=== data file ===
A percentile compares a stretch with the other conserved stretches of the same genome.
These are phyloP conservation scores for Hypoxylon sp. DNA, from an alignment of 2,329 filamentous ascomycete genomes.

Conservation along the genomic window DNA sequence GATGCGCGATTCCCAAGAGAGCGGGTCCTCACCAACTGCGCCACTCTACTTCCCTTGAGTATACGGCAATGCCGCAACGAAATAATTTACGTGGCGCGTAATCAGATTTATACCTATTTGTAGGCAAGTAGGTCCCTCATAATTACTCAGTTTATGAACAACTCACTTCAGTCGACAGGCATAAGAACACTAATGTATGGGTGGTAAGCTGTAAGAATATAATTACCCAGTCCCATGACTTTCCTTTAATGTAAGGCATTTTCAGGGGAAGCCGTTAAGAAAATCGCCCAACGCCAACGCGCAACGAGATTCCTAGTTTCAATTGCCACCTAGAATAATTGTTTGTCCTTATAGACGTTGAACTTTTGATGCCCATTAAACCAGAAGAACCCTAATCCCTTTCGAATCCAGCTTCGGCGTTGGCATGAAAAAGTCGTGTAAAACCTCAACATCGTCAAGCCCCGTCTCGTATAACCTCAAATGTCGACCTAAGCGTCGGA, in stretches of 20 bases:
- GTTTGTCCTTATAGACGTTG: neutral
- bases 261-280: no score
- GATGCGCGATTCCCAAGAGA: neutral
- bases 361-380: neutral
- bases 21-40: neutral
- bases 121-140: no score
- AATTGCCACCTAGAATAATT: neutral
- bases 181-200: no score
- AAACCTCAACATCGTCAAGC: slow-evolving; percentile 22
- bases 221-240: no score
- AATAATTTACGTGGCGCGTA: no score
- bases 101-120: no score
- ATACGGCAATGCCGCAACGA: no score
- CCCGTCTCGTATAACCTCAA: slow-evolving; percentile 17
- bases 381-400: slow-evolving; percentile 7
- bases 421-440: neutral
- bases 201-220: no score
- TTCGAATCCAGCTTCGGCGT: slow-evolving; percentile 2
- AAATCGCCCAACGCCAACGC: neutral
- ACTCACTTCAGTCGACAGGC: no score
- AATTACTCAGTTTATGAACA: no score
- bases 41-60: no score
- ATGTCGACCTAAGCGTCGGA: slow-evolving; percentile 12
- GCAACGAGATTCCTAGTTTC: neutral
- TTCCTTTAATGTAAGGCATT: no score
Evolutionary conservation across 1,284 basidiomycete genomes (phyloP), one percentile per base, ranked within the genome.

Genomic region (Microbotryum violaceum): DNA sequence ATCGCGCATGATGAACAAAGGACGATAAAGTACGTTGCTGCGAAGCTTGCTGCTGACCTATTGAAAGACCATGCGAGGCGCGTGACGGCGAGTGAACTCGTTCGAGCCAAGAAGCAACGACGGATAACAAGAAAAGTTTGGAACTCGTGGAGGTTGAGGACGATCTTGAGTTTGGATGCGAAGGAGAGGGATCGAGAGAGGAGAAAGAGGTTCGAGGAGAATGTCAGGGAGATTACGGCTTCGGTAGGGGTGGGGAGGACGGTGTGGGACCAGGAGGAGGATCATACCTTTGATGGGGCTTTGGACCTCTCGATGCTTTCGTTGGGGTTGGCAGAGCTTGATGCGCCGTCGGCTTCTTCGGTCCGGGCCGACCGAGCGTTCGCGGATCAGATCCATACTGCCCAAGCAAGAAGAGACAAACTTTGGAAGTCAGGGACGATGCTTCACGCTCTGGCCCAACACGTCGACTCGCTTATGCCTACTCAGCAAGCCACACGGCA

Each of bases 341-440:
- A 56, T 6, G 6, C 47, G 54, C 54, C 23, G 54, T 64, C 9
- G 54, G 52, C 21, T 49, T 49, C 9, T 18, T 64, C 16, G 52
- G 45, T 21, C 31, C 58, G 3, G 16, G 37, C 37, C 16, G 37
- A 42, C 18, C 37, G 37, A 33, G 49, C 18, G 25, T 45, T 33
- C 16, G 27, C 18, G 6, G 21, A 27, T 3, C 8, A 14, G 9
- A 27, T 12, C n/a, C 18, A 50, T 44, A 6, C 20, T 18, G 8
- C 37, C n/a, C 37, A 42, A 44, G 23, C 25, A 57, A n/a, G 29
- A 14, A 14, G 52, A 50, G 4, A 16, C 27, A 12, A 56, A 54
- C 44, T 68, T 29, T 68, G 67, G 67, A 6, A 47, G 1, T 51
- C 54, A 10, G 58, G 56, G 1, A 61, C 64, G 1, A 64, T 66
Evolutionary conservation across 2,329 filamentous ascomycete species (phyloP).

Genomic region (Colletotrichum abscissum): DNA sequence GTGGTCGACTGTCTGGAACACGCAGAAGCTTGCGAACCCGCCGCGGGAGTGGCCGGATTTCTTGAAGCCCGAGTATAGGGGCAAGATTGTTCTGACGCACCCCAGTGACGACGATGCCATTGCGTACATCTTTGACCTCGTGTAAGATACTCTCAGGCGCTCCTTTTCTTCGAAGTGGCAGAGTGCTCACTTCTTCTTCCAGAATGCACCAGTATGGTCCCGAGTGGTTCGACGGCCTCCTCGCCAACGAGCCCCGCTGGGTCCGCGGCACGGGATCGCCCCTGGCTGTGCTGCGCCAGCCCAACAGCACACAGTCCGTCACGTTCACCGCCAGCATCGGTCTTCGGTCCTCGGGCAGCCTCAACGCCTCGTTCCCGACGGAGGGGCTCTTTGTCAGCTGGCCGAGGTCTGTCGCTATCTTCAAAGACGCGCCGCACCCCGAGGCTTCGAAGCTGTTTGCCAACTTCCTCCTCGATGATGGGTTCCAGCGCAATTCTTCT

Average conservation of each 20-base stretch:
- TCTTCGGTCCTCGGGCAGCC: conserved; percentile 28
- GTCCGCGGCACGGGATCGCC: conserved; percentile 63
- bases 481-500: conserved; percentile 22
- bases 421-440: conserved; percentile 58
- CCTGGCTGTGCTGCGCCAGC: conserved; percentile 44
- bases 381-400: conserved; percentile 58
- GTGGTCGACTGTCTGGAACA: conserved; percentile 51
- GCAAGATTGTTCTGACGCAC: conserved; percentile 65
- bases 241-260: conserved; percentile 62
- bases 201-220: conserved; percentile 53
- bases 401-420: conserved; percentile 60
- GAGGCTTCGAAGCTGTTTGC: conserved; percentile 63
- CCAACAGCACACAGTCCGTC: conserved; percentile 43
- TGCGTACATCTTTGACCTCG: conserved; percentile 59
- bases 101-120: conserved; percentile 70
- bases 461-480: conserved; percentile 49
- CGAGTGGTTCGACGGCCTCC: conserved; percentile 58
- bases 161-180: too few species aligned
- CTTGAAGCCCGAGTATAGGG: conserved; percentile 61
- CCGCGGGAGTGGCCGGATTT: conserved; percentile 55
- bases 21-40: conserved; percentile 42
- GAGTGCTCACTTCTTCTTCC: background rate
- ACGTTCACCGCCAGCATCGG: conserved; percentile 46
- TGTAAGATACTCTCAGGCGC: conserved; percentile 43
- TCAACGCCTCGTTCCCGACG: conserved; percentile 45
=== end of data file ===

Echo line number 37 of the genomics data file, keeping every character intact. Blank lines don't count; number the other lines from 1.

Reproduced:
- A 27, T 12, C n/a, C 18, A 50, T 44, A 6, C 20, T 18, G 8